Date of Award
Doctor of Nursing Practice (DNP)
Donna and Allan Lansing School of Nursing and Health Sciences
Dr. Kathy Hager
Dr. Paul Loprinzi
Dr. Lynette Galloway
Dr. Beverley Holland
Objective: The purpose of this study was to identify whether the presence of a nurse in the public high school setting was associated student outcomes. Data gleaned from the study will be used to enact a new legislative policy mandating the presence of a nurse in all public schools in the state of Kentucky.
Background: Nurses employed in the school setting support both the educational mission of the institution, as well as the health and well-being of students. Studies have explored the relationships between school nurse presence and student health. It has been suggested that when children experience poor health, their academic performance declines. There is a lack of scientifically driven data in the literature connecting school nurse presence and student academic outcomes.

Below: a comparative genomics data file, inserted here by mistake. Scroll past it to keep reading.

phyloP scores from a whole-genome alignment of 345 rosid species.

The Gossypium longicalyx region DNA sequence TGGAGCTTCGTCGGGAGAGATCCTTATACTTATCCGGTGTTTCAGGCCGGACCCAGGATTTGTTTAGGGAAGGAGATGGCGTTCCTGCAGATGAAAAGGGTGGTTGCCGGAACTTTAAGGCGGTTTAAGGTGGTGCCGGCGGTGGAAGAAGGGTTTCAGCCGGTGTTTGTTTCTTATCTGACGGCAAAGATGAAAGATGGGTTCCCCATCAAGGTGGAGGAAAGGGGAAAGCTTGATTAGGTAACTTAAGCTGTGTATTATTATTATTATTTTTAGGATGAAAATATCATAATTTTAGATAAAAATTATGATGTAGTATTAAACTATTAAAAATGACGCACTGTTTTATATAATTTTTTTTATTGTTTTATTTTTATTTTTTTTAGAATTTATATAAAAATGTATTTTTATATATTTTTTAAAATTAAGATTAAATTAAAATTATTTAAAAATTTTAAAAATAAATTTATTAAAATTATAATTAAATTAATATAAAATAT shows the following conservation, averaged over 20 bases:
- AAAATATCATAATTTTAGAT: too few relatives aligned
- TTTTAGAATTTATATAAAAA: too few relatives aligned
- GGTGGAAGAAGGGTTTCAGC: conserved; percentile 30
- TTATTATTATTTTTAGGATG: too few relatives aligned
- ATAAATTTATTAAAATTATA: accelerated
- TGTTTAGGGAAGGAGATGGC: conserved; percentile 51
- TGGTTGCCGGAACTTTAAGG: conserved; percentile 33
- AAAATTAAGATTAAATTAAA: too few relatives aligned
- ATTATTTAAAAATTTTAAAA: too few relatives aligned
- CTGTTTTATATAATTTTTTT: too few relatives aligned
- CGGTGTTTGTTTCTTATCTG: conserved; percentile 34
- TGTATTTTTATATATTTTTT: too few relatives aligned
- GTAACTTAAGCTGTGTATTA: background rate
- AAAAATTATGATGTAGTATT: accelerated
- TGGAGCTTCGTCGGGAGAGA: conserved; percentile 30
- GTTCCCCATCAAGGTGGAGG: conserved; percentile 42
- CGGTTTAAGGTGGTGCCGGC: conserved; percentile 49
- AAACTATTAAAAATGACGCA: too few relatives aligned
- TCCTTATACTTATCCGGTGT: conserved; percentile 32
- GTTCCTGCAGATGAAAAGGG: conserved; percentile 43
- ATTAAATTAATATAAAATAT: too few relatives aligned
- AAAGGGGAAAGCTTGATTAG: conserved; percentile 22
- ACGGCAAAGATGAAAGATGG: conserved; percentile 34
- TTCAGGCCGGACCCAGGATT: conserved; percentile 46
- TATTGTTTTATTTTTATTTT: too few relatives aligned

Methods: This was a cross-sectional study that included cohort data from public high schools in Kentucky. Data were collected during a telephone survey. Respondents answered three multiple choice questions to assess the presence of a daily nurse, length of employment, and typical daily functions. Outcomes from public high schools that had access to a full-time nurse from 2009-2013 were compared to those that did not have access to a nurse.
Results: When compared to schools without access to a full-time nurse, those with a daily nurse had a lower absence rate and higher graduation rates. After controlling for gender, ethnicity, and economic variables, ACT scores were also found to be higher among students with a full-time nurse and part-time nurse when compared to students with no nurse.
Darnell, Teena, "Prevalence of School Nurses in Kentucky and Student Outcomes" (2015). Graduate Theses, Dissertations, and Capstones. 18.